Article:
Edward F. Buchanan of Norcross was Gwinnet County’s most famous son in the first decade of the Twentieth Century. Buchanan typified the rags to riches story presented in Horatio Algers’ Luck and Pluck stories of the late Nineteenth Century in America. Orphaned early in life and then adopted by Mr. & Mrs. Leslie Buchanan of Norcross, E. F. Buchanan began working at the age of 8 at the railroad depot in Norcross. By the age of 13, Buchanan mastered the profession of sending and receiving telegrams and moved west for several years where he presumably worked as a telegrapher. By 1907, Buchanan moved to New York City to work on Wall Street, having transformed his skills in following the flows of information from his job as telegrapher to a successful Wall Street stock broker. In 1907 the Atlanta Constitution reported Buchanan was worth ten million dollars, and when a visiting delegation of Atlantans made him aware that they lacked the money to purchase a zebra for Grant Park Zoo, Buchanan sent for his checkbook and paid $650 for the zebra on the spot. The zoo’s delegation then named the zebra “Buch” in his honor. E. F. Buchanan then followed the zebra to Atlanta, taking a train load of New York capitalists to visit Atlanta in July 1907, presumably to invest in it. On the same trip, Buchanan visited his adopted mother (then Mrs. G. B. Tedder) in Norcross, in the $100,000 house he built her. In November 1907, Buchanan purchased a seat on the New York Stock Exchange, no small feat for a small town boy. That year was the high point of his New York life. In 1908, it all came crashing down. As managing director of the brokerage firm of A. O. Brown, Buchanan ran a speculation on the market in August 1908 that ruined himself and his firm. A. O. Brown made more trades in that one day than had ever been made on the exchange. Then the firm lacked the capital to make good on its trades, and some speculated that they had been trying to create a depression in order to benefit their firm. When all the smoke and lawsuits cleared, Buchanan had only $8,000 left to his name. He briefly worked in San Francisco, but after a stroke returned to Atlanta to work in the Western Union office as a telegrapher again, while he commuted from his mother’s house in Norcross. On December 4, 1910, Buchanan died in Grady Hospital in Atlanta after suffering another stroke.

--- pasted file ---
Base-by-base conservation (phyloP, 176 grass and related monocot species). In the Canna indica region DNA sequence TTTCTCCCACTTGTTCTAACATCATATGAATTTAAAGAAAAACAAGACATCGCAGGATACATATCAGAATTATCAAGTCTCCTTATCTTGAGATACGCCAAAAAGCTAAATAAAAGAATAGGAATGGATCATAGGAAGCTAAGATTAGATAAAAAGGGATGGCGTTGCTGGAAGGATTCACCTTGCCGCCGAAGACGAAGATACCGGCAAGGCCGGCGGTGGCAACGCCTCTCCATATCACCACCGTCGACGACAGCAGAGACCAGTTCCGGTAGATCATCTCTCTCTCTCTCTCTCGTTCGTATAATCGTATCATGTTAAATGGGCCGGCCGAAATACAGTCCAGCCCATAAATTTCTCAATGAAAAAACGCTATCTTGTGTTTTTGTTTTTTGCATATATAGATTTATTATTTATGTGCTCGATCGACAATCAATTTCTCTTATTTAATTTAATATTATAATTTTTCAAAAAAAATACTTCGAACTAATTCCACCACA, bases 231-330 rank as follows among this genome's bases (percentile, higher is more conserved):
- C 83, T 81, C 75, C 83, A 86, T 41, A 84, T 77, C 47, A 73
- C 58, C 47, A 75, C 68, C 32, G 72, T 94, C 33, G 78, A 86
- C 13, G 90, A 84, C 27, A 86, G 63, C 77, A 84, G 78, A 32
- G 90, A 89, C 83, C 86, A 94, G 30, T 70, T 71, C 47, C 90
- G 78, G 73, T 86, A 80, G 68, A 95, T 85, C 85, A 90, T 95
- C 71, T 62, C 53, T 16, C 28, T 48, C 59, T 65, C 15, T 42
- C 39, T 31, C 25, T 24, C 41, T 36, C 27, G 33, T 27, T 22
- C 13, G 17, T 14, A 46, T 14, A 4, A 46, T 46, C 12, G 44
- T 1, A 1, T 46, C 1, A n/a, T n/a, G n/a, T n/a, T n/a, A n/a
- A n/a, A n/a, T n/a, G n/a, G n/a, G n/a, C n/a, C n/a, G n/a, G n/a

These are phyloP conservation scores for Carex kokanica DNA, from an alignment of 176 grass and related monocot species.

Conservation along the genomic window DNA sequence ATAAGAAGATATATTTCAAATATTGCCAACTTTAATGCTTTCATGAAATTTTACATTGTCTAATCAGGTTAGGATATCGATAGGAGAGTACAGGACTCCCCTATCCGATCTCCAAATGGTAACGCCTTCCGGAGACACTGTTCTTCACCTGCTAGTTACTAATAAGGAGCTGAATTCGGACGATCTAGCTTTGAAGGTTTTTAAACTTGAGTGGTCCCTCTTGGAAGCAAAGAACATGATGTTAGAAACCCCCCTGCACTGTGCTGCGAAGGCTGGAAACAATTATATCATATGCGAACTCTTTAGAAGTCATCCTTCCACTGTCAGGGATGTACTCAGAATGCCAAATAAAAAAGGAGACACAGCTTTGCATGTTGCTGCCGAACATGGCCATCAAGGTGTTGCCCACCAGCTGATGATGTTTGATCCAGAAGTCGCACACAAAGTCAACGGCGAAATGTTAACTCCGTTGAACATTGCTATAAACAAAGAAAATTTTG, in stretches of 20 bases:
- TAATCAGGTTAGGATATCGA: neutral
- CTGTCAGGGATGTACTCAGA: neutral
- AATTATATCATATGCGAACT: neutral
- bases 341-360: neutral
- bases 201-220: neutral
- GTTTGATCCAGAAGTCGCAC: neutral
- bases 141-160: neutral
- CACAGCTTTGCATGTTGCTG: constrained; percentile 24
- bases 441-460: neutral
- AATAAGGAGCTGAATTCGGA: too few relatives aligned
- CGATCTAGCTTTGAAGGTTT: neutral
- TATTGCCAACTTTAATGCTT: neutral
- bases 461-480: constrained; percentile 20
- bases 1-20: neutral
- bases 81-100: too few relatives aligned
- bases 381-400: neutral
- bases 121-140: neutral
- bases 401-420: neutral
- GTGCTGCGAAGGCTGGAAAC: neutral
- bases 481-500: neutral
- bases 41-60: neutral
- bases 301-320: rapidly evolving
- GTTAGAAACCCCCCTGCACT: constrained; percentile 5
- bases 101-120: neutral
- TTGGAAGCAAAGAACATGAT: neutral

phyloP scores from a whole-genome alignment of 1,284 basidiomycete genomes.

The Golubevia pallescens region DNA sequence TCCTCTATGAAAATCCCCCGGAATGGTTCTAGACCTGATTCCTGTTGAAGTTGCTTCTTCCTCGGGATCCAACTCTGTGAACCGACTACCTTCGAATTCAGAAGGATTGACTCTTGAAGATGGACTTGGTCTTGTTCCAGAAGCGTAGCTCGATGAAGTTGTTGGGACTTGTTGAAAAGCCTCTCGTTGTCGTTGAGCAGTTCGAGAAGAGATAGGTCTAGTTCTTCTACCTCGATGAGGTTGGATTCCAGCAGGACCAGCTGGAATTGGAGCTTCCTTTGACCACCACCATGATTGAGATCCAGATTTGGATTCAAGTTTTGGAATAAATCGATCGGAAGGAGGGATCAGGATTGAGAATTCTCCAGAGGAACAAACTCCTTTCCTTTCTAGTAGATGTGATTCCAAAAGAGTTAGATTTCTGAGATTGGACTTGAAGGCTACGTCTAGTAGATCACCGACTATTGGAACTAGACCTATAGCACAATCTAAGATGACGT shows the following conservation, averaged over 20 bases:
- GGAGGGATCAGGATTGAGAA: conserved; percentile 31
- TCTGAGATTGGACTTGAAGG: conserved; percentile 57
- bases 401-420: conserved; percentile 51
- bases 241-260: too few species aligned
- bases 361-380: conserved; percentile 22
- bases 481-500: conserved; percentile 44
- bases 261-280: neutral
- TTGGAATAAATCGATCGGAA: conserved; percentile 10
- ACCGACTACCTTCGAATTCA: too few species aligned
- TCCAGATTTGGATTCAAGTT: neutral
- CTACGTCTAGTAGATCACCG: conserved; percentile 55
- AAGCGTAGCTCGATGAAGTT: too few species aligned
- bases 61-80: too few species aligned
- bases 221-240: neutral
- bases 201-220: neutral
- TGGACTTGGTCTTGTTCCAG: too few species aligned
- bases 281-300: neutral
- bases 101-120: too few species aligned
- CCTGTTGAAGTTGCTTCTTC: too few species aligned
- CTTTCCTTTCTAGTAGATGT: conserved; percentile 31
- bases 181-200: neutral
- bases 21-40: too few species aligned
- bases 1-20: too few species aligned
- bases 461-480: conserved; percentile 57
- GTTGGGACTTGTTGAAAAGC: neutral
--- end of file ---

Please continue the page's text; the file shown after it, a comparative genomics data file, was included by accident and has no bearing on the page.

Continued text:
Gwinnett reported only one gold mine during Georgia’s gold rush years, but a gold craze struck Gwinnett in the 1890s. Adam Q. Simmons operated a gold mine in District 7, on Level Creek between modern day Suwanee and Buford in the northern part of Gwinnett, starting in 1831. An 1833 newspaper account of Georgia’s gold fields reported the Simmons mine as Gwinnett’s only successful mine. Sometime later, William Chambers ran shafts as deep as forty feet in his gold mine on Richland Creek. Georgia‘s heyday of gold mining ran from 1840 to 1860, with much of the decline after 1849 resulting from so many Georgia miners moving to California. But by 1889, interest in Gwinnett gold arose again with assays made of ores between Buford and Flowery Branch, looking for gold, silver and lead. By 1893, a mining syndicate was organized at Suwanee, and in 1896 profits from Gwinnett mines were expected to pay the cost of mining, with the doubling of output by a stamping mill near Buford. Mr. G. W. Thompson of Gwinnett claimed that gold veins in Gwinnett brought $12 in gold per ton of ore. State Geologists W. S. Yeats explained in an 1896 report, that the Gwinnett gold belonged to the Hall County belt that crossed the state from Habersham to Troup counties, which ran in Gwinnett roughly parallel to the Airline Railroad, at a distance of about one to four miles west. The Shelley mine, located three miles west of Buford, was considered the best prospect for developing the gold industry in Gwinnett, with a vein of 6 inches to several feet across, with improved quality of ore as the vein went deeper into the ground. In 1898, the Owens gold mine in Gwinnett reported large quantities of copper found in its gold ore. While none of these optimistic claims seemed to have panned out for gold miners in Gwinnett, by 1910 the operator of the Suwanee Mining Company, J. B. Frost of Atlanta, was arrested for salting his mines to increase the sale value and defraud his investors.